While the race for the next Moffat County Commissioner is looking more and more like a one-man affair, the plot is beginning to thicken in the race for sheriff.
Don Kroese, a sheriff's candidate in 1998 and 2002, filed an affidavit Monday morning to run as a write-in candidate on the November ballot. His entry makes the race for sheriff a three-way contest among Kroese, Republican primary winner Tim Jantz and Independent Vic Alton.
Both Jantz and Alton are veterans of the sheriff's office.
Kroese, who works for Forbes Certified Welding, has no law enforcement background. He said he chose to run because he thinks the sheriff's office is in need of a new perspective.
"I'd like to see lots of people get out and vote," Kroese said. "Another candidate might get voters to come out. I'm trying to help the county. I feel that I can make a difference."
Kroese has lived in Moffat County for 18 years and said that in the previous campaigns he "really went door to door." He estimates he visited nearly 3,500 homes in each campaign.
Kroese has run for sheriff two other times.
In 1998, he ran as a write-in candidate against Buddy Grinstead, and finished 135 votes short of becoming sheriff.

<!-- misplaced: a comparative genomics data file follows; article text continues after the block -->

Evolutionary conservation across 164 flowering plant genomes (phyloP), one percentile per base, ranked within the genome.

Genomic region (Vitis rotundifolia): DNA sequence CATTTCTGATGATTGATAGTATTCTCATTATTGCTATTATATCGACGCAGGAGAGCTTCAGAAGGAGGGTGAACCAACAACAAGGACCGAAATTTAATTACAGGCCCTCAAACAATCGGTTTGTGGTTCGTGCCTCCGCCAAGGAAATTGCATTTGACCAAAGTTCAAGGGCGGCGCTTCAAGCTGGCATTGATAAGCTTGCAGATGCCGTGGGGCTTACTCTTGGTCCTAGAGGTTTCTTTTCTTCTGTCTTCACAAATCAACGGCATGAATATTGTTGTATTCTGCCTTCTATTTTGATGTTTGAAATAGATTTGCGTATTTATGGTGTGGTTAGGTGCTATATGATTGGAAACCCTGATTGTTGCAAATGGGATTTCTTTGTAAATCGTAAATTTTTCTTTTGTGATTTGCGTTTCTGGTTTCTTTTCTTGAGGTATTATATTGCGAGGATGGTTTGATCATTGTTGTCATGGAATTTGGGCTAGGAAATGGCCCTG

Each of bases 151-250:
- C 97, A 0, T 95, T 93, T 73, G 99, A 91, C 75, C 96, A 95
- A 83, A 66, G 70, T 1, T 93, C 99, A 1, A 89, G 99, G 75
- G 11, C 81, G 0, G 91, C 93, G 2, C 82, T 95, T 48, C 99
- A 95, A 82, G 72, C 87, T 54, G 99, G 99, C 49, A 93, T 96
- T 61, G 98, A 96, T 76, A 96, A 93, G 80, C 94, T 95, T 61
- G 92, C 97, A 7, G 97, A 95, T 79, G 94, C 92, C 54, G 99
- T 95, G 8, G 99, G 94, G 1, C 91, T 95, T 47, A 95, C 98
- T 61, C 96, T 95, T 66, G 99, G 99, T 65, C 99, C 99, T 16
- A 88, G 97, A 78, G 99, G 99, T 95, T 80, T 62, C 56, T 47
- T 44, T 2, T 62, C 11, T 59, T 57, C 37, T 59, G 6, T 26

During his 2002 bid, Kroese ran on the democratic ticket, and lost to Grinstead by 457 votes.
Jantz defeated current Under--sheriff Jerry Hoberg in the Republican primary election on Aug. 8 to earn the party's nomination. Alton petitioned his way onto the ballot as an independent candidate.
With the filing of the affidavit on Monday, the write-in line on the sheriff's portion of the ballot becomes valid for Kroese's name to be entered by voters. His name will not appear on the ballot.
Kroese has 10 days to fill out expenditure and contribution reports required of all candidates.
In addition to filing on Monday, Kroese also met the additional requirement for all sheriff candidates -- he filed his fingerprints.
There is no cost to become a write-in candidate for any of the elected positions that will appear on the Nov. 7 ballot.
Today is the last day for write-in candidates to file their intent to run affidavits at the clerk and recorders office in the Moffat County Courthouse, 221 W. Victory Way. The office closes at 4:45 p.m.
In the commissioners race, as of late Monday, no one had filed to oppose Craig businessman and former county commissioner Tom Mathers, who won the Republican nomination in August and appears to have a clear path to office.